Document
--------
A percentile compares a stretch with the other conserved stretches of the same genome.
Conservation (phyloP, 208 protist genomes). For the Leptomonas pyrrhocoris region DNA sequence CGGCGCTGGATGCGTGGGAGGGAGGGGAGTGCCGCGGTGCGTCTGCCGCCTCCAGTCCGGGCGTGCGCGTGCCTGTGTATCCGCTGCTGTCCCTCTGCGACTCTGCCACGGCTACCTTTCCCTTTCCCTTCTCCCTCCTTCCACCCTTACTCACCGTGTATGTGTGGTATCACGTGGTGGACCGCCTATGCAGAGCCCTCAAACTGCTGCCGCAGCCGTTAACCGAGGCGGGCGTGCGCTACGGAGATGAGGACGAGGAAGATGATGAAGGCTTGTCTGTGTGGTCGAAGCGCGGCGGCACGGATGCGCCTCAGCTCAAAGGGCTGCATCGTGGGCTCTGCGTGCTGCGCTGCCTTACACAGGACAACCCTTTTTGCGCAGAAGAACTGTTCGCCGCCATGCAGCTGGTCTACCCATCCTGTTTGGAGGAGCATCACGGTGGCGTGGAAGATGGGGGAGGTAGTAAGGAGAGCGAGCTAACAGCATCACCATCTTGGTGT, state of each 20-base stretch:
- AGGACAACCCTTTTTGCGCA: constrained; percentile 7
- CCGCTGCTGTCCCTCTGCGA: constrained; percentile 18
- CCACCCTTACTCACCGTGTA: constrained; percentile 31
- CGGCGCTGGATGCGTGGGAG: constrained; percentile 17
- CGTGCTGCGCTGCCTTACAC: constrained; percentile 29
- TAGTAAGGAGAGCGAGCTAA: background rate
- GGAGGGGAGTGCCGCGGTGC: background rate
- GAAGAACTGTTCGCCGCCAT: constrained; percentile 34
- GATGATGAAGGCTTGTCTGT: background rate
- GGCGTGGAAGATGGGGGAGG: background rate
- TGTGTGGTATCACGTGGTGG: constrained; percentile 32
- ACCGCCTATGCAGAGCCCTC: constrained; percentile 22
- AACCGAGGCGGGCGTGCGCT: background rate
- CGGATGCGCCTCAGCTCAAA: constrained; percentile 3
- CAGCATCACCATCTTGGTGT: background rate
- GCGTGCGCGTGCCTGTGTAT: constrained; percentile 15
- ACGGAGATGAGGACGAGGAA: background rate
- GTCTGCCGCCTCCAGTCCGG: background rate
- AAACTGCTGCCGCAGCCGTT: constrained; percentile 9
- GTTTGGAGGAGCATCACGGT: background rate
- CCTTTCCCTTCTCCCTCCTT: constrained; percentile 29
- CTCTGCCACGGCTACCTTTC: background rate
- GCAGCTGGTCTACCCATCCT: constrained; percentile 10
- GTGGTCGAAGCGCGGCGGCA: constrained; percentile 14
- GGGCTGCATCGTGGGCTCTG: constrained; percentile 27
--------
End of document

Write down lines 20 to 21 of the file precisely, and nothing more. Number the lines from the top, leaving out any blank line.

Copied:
- GTCTGCCGCCTCCAGTCCGG: background rate
- AAACTGCTGCCGCAGCCGTT: constrained; percentile 9